Lemons are a natural cleaner
The acid in lemon juice helps cut through grease and removes dirt and rust stains. It’s especially effective when mixed with salt, which makes “an excellent scouring paste,” says Karyn Siegel-Maier, author of The Naturally Clean Home.
The many uses of lemons include:
Combine 1/2 quart hot water with equal parts baking soda and lemon juice (about a teaspoon each)
- Countertops: Dip the cut side of a lemon half in baking soda to tackle countertops; wipe with a wet sponge and dry. Don’t use on delicate stone, like marble, or stainless steel (it may discolor).
- Cutting boards: To remove tough food stains from light wood and plastic cutting boards, slice a lemon in half, squeeze onto the soiled surface, rub, and let sit for 20 minutes before rinsing.
- Dishes: To increase the grease-cutting power of your dishwashing detergent, add a teaspoon of lemon juice, but don’t use with silver.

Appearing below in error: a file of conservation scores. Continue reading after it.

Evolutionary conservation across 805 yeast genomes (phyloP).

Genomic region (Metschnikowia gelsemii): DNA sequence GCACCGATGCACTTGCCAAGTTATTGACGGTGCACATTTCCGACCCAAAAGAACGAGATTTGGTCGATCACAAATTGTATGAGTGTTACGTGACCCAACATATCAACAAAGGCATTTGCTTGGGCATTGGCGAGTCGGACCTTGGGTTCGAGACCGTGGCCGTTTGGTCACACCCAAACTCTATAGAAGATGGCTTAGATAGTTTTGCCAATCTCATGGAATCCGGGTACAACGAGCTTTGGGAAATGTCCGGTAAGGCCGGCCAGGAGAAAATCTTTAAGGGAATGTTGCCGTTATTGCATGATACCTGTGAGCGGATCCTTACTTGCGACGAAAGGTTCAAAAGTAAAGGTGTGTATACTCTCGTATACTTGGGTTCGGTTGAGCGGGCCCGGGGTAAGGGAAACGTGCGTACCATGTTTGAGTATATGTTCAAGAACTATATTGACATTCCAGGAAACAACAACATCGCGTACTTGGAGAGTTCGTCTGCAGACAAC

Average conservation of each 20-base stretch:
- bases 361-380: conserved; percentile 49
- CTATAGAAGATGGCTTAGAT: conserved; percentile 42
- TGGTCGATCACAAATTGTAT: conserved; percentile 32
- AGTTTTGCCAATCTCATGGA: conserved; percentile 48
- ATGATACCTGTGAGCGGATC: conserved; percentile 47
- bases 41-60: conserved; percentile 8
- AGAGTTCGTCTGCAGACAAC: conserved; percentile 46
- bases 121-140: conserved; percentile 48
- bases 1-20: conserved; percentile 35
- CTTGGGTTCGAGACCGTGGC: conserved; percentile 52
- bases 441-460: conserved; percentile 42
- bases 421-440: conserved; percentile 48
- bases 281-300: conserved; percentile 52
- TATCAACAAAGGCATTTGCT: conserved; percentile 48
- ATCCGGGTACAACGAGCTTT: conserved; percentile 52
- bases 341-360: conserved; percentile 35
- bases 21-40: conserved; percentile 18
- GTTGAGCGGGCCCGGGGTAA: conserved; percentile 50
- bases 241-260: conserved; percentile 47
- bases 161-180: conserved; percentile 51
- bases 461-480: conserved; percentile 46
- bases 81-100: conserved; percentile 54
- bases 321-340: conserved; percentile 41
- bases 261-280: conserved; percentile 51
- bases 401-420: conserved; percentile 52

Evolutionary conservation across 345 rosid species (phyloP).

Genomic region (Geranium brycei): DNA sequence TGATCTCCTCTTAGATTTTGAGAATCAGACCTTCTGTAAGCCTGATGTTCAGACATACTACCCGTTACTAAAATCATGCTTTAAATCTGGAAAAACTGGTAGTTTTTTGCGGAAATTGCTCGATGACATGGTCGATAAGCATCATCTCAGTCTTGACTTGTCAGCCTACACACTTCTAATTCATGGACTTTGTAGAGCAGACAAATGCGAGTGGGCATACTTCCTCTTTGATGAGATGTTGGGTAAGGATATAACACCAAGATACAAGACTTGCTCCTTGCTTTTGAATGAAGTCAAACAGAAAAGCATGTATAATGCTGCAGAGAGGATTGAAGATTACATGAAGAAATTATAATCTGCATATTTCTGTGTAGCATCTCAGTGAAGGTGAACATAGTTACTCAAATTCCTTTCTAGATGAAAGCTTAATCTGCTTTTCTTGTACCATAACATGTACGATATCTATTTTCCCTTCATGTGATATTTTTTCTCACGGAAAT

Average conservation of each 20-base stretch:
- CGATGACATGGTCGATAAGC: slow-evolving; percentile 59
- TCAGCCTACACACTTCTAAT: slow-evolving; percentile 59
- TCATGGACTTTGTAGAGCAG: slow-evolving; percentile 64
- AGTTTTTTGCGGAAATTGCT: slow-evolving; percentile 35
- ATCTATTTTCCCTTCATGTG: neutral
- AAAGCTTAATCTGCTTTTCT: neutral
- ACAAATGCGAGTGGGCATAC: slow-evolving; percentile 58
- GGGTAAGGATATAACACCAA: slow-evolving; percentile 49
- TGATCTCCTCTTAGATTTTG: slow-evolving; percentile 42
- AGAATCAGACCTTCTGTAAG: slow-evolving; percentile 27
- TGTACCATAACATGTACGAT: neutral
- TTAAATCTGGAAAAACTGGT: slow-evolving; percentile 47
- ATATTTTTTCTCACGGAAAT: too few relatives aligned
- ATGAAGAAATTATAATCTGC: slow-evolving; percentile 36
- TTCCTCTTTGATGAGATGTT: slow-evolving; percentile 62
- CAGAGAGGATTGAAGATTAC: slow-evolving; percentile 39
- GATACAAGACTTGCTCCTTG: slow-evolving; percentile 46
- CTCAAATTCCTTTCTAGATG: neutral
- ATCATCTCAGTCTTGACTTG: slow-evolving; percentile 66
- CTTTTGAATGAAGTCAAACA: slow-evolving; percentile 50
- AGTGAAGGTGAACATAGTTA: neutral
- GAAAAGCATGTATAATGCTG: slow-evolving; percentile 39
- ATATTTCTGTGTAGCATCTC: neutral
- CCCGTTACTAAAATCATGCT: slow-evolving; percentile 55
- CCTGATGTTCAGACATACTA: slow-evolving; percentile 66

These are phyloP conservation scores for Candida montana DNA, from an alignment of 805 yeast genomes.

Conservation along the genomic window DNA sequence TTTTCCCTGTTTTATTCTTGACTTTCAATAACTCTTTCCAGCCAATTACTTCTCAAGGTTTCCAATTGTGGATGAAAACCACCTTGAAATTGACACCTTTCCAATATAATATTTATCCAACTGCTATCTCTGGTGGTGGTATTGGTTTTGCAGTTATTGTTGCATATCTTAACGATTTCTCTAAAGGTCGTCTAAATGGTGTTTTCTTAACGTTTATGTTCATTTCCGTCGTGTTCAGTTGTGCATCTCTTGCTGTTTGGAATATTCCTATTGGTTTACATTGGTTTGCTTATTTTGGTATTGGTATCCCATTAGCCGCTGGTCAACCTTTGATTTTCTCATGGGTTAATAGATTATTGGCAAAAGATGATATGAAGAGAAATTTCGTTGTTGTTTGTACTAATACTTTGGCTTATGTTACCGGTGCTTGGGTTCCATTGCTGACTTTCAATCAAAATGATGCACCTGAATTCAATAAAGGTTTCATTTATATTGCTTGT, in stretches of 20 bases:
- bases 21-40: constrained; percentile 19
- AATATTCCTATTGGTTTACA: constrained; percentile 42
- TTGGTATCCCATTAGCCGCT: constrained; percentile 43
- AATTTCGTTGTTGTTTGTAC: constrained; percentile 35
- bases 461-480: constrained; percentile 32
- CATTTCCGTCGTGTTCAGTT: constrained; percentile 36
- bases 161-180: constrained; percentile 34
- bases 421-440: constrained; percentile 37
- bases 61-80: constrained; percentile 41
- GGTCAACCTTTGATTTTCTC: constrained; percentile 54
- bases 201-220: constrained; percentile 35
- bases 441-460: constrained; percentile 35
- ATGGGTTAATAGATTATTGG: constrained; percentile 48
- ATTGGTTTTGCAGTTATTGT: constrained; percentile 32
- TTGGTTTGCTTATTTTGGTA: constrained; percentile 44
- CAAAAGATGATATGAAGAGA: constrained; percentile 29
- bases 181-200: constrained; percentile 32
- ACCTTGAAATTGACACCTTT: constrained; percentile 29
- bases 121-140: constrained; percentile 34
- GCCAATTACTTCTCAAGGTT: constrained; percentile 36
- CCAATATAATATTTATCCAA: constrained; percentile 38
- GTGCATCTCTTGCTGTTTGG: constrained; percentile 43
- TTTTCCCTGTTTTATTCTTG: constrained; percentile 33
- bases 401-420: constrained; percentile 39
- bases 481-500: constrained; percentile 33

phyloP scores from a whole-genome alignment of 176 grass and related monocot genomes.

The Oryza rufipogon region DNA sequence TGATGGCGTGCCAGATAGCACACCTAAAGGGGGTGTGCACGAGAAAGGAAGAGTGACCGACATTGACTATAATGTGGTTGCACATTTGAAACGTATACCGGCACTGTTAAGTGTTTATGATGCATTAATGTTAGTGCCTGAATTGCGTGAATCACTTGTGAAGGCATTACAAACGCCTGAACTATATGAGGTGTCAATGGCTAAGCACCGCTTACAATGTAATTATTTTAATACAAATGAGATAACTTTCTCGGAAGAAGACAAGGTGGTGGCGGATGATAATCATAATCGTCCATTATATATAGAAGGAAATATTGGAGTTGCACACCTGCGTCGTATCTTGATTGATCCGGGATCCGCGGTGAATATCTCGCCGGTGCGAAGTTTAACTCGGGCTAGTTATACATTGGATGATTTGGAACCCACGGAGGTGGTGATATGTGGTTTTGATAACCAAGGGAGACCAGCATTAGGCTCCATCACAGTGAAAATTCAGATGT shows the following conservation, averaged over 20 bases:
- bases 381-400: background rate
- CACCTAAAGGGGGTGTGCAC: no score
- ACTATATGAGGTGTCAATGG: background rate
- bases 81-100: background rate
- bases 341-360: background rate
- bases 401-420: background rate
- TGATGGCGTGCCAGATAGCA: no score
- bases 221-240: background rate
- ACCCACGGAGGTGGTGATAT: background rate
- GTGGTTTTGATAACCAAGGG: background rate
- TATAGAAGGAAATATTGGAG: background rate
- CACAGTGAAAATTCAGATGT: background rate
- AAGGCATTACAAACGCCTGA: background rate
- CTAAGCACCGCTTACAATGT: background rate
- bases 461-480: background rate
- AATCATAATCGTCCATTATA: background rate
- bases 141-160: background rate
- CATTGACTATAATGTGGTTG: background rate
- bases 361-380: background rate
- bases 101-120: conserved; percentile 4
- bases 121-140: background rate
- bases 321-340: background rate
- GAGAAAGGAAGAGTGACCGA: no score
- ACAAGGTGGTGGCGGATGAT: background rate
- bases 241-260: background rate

- Faucets: Combat lime scale by rubbing lemon juice onto the taps and letting it sit overnight. Wipe with a damp cloth.
- Garbage disposal: Cut a lemon in half, then run both pieces through the disposal. “The lemon cleans it and makes it smell great,” says Linda Mason Hunter, a coauthor of Green Clean (Melcher Media, $17, amazon.com).
- Grout: Spilled morning coffee on your tile countertop or backsplash? Here’s how to tackle grout stains: Add lemon juice to 1 or 2 teaspoons cream of tartar (an acidic salt that acts as a natural bleaching agent) to make a paste. Apply with a toothbrush, then rinse.
- Hands: When you touch raw fish, the smell can linger on your fingers. Rub your hands with lemon juice, which will neutralize the odor.
- Laundry: To brighten whites, add 1/2 cup lemon juice to the rinse cycle for a normal-size load.
- Plastic food-storage containers: To bleach stains from tomato soup and other acidic foods on dishwasher-safe items, rub lemon juice on the spots, let dry in a sunny place, then wash as usual.